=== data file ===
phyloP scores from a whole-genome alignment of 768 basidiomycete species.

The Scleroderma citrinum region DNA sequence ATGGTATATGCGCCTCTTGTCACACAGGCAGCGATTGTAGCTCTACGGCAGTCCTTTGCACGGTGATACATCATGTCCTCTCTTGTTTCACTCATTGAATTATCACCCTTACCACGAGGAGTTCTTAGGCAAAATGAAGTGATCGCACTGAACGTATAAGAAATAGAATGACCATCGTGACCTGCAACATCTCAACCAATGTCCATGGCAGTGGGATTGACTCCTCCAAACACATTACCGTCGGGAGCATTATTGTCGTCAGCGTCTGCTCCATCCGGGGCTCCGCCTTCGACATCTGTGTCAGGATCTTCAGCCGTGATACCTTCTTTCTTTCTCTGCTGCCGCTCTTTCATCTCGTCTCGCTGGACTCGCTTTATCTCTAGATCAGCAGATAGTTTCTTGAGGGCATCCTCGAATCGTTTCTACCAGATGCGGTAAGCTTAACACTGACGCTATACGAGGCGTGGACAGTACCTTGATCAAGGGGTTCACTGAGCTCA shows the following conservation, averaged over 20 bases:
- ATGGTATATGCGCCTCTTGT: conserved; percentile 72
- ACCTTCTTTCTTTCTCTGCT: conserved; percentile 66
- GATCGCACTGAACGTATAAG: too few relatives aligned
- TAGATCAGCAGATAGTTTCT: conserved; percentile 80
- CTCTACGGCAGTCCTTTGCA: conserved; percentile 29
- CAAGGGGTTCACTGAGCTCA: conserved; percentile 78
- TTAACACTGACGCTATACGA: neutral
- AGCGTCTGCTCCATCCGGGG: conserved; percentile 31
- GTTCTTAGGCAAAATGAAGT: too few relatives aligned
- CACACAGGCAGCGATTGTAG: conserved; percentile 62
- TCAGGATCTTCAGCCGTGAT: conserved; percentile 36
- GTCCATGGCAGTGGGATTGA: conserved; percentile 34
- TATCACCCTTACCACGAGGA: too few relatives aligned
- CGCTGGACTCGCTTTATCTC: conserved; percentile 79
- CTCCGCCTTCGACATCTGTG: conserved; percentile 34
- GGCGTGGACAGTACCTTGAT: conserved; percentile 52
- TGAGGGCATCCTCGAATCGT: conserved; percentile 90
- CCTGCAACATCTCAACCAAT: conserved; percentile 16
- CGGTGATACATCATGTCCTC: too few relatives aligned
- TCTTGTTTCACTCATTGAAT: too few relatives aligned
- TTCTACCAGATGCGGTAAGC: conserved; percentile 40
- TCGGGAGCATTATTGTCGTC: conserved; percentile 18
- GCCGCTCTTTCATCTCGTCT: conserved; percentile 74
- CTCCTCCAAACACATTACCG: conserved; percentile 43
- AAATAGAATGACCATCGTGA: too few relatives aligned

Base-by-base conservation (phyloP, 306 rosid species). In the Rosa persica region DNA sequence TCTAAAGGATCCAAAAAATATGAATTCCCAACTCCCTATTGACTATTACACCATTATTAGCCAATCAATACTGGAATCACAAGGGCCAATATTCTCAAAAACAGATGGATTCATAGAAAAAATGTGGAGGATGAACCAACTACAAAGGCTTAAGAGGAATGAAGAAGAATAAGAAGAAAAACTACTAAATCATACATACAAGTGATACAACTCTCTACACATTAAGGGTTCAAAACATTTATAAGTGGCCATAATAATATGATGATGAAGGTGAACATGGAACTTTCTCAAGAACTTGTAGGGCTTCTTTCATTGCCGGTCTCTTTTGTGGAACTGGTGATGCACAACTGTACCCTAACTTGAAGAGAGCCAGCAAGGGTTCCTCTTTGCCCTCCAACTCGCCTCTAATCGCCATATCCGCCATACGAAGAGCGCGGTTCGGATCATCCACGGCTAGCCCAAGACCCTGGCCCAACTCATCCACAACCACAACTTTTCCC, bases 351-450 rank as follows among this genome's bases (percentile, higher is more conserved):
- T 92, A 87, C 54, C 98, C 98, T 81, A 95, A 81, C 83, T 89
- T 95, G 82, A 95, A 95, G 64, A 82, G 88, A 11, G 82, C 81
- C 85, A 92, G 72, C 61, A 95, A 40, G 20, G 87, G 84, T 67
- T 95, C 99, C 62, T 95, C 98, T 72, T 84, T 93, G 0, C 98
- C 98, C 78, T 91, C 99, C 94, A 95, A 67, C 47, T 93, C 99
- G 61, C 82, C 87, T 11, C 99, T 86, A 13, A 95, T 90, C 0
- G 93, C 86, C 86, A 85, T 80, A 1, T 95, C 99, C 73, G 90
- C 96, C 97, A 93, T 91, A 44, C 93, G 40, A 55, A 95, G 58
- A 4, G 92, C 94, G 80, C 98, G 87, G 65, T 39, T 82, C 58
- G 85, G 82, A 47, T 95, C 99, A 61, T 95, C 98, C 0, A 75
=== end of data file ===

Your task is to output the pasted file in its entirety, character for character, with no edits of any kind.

phyloP scores from a whole-genome alignment of 768 basidiomycete species.

The Scleroderma citrinum region DNA sequence ATGGTATATGCGCCTCTTGTCACACAGGCAGCGATTGTAGCTCTACGGCAGTCCTTTGCACGGTGATACATCATGTCCTCTCTTGTTTCACTCATTGAATTATCACCCTTACCACGAGGAGTTCTTAGGCAAAATGAAGTGATCGCACTGAACGTATAAGAAATAGAATGACCATCGTGACCTGCAACATCTCAACCAATGTCCATGGCAGTGGGATTGACTCCTCCAAACACATTACCGTCGGGAGCATTATTGTCGTCAGCGTCTGCTCCATCCGGGGCTCCGCCTTCGACATCTGTGTCAGGATCTTCAGCCGTGATACCTTCTTTCTTTCTCTGCTGCCGCTCTTTCATCTCGTCTCGCTGGACTCGCTTTATCTCTAGATCAGCAGATAGTTTCTTGAGGGCATCCTCGAATCGTTTCTACCAGATGCGGTAAGCTTAACACTGACGCTATACGAGGCGTGGACAGTACCTTGATCAAGGGGTTCACTGAGCTCA shows the following conservation, averaged over 20 bases:
- ATGGTATATGCGCCTCTTGT: conserved; percentile 72
- ACCTTCTTTCTTTCTCTGCT: conserved; percentile 66
- GATCGCACTGAACGTATAAG: too few relatives aligned
- TAGATCAGCAGATAGTTTCT: conserved; percentile 80
- CTCTACGGCAGTCCTTTGCA: conserved; percentile 29
- CAAGGGGTTCACTGAGCTCA: conserved; percentile 78
- TTAACACTGACGCTATACGA: neutral
- AGCGTCTGCTCCATCCGGGG: conserved; percentile 31
- GTTCTTAGGCAAAATGAAGT: too few relatives aligned
- CACACAGGCAGCGATTGTAG: conserved; percentile 62
- TCAGGATCTTCAGCCGTGAT: conserved; percentile 36
- GTCCATGGCAGTGGGATTGA: conserved; percentile 34
- TATCACCCTTACCACGAGGA: too few relatives aligned
- CGCTGGACTCGCTTTATCTC: conserved; percentile 79
- CTCCGCCTTCGACATCTGTG: conserved; percentile 34
- GGCGTGGACAGTACCTTGAT: conserved; percentile 52
- TGAGGGCATCCTCGAATCGT: conserved; percentile 90
- CCTGCAACATCTCAACCAAT: conserved; percentile 16
- CGGTGATACATCATGTCCTC: too few relatives aligned
- TCTTGTTTCACTCATTGAAT: too few relatives aligned
- TTCTACCAGATGCGGTAAGC: conserved; percentile 40
- TCGGGAGCATTATTGTCGTC: conserved; percentile 18
- GCCGCTCTTTCATCTCGTCT: conserved; percentile 74
- CTCCTCCAAACACATTACCG: conserved; percentile 43
- AAATAGAATGACCATCGTGA: too few relatives aligned

Base-by-base conservation (phyloP, 306 rosid species). In the Rosa persica region DNA sequence TCTAAAGGATCCAAAAAATATGAATTCCCAACTCCCTATTGACTATTACACCATTATTAGCCAATCAATACTGGAATCACAAGGGCCAATATTCTCAAAAACAGATGGATTCATAGAAAAAATGTGGAGGATGAACCAACTACAAAGGCTTAAGAGGAATGAAGAAGAATAAGAAGAAAAACTACTAAATCATACATACAAGTGATACAACTCTCTACACATTAAGGGTTCAAAACATTTATAAGTGGCCATAATAATATGATGATGAAGGTGAACATGGAACTTTCTCAAGAACTTGTAGGGCTTCTTTCATTGCCGGTCTCTTTTGTGGAACTGGTGATGCACAACTGTACCCTAACTTGAAGAGAGCCAGCAAGGGTTCCTCTTTGCCCTCCAACTCGCCTCTAATCGCCATATCCGCCATACGAAGAGCGCGGTTCGGATCATCCACGGCTAGCCCAAGACCCTGGCCCAACTCATCCACAACCACAACTTTTCCC, bases 351-450 rank as follows among this genome's bases (percentile, higher is more conserved):
- T 92, A 87, C 54, C 98, C 98, T 81, A 95, A 81, C 83, T 89
- T 95, G 82, A 95, A 95, G 64, A 82, G 88, A 11, G 82, C 81
- C 85, A 92, G 72, C 61, A 95, A 40, G 20, G 87, G 84, T 67
- T 95, C 99, C 62, T 95, C 98, T 72, T 84, T 93, G 0, C 98
- C 98, C 78, T 91, C 99, C 94, A 95, A 67, C 47, T 93, C 99
- G 61, C 82, C 87, T 11, C 99, T 86, A 13, A 95, T 90, C 0
- G 93, C 86, C 86, A 85, T 80, A 1, T 95, C 99, C 73, G 90
- C 96, C 97, A 93, T 91, A 44, C 93, G 40, A 55, A 95, G 58
- A 4, G 92, C 94, G 80, C 98, G 87, G 65, T 39, T 82, C 58
- G 85, G 82, A 47, T 95, C 99, A 61, T 95, C 98, C 0, A 75